The two officials told The Associated Press that glassine envelopes containing what was believed to be heroin were also found with Hoffman. Those items are being tested.

The law enforcement officials, who spoke to The Associated Press on condition of anonymity because they are not authorized to speak about evidence found at the scene, said the cause of death was believed to be a drug overdose.

Hoffman - no matinee-idol figure with his tubby, lumpy build and limp blond hair - made his career mostly as a character actor, and was one of the most prolific in the business.

The stage-trained actor's rumpled naturalism made him one of the most admired performers of his generation. He was nominated for Academy Awards four times in all.

Hoffman spoke candidly over the years about past struggles with drug addiction. After 23 years sober, he admitted in interviews last year to falling off the wagon and developing a heroin problem that led to a stint at a rehabilitation facility.

The law enforcement officials said Hoffman's body was discovered in a bathroom by a friend who made the 911 call and his assistant.

Full story at Iwon / AP News.

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Re: 2014 Obits: Remembrance thread

Post by amayo » Mon Feb 03, 2014 10:49 pm

Actor Richard Bull has died. He was best known for hi portrayal of Nels Olson the storekeeper on Little House On The Prairie, and the father of the mean girl Nellie Olson.

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Re: 2014 Obits: Remembrance thread

Post by David Paleg » Tue Feb 04, 2014 1:13 am

Former 2nd Lady Joan Mondale Dies at Age 83
ST. PAUL, Minn.
February 4, 2014 (AP)
By BRIAN BAKST Associated Press

Joan Mondale, who burnished a reputation as "Joan of Art" for her passionate advocacy for the arts while her husband was vice president and a U.S. ambassador, died Monday. She was 83.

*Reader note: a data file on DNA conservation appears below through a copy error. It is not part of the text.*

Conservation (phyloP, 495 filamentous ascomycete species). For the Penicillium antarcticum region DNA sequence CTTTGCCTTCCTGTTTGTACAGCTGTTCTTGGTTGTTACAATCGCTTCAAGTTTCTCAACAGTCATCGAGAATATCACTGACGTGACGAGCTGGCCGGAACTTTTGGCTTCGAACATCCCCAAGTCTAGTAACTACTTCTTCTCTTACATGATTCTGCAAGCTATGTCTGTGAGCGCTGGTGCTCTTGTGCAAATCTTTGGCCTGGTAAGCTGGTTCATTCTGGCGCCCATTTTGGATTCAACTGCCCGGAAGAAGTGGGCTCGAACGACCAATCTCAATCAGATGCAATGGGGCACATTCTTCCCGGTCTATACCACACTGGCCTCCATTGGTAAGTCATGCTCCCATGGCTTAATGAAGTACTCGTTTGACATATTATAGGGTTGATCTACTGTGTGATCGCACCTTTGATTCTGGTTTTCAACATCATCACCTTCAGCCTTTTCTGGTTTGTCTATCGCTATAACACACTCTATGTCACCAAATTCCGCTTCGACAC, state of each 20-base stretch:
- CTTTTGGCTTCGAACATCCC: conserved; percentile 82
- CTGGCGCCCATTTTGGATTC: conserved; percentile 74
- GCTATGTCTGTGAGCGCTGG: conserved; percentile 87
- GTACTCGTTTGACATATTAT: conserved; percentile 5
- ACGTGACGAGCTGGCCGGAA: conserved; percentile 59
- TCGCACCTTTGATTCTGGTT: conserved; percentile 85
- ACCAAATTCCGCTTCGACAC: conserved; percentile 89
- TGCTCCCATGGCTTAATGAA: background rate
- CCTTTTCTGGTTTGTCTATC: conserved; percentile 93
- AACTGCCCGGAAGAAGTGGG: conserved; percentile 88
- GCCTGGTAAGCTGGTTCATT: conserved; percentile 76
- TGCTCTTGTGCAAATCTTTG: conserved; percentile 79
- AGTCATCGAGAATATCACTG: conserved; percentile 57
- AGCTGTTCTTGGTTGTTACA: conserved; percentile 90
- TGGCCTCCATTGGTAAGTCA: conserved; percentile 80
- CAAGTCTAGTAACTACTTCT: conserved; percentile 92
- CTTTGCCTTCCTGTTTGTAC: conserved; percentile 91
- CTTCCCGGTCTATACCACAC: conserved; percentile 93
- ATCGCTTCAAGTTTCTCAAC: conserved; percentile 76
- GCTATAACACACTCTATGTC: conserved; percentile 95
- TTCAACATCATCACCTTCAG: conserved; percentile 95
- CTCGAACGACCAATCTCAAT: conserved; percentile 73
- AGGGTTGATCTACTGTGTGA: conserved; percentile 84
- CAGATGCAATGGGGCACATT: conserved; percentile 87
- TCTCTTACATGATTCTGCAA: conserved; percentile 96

Walter Mondale, sons Ted and William and other family members were by her side when she died, the family said in a statement released by their church. The family had announced Sunday that she had gone into hospice care, but declined to discuss her illness.

"Joan was greatly loved by many. We will miss her dearly," the former vice president said in a written statement.

An arts lover and an avid potter, Joan Mondale was given a grand platform to promote the arts when Walter, then a Democratic senator, was elected Jimmy Carter's vice president in 1976.

Carter named her honorary chairwoman of the Federal Council on the Arts and Humanities, and in that role she frequently traveled to museums, theaters and artist studios on the administration's behalf. She lobbied Congress and states to boost public arts programs and funding.

She also showcased the work of prominent artists in the vice presidential residence, including photographer Ansel Adams, sculptor David Smith and painter Georgia O'Keeffe.

Full story at ABC News.

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Re: 2014 Obits: Remembrance thread

Post by David Paleg » Thu Feb 06, 2014 5:52 pm

Baseball legend Ralph Kiner has passed away at age 91
Posted on February 6, 2014 by Mike Fitzgerald
Hollywood Collectibles

Ralph Kiner, Hall-of-Fame slugger with the Pittsburgh Pirates in the ’40s and ’50s who became a New York institution in his second, equally-distinguished broadcasting career with the Mets for over 40 years, died Thursday, He was 91.

It is hard to imagine anyone having lived a more dream life than Kiner, who grew up in Alhambra, Calif., a suburb of Los Angeles, fulfilled his childhood ambition of being a major league baseball player, won a record seven straight National League home run titles to get himself elected to the Hall of Fame and, along the way, was golfing pals with Hollywood legends Bing Crosby, Frank Sinatra, Bob Hope and Jack Benny, dated movie stars Janet Leigh and Elizabeth Taylor, and, finally, became one of the most beloved New York sports figures as Mets broadcaster from their 1962 inception until 2006 when he finally had his workload reduced to cameo TV appearances.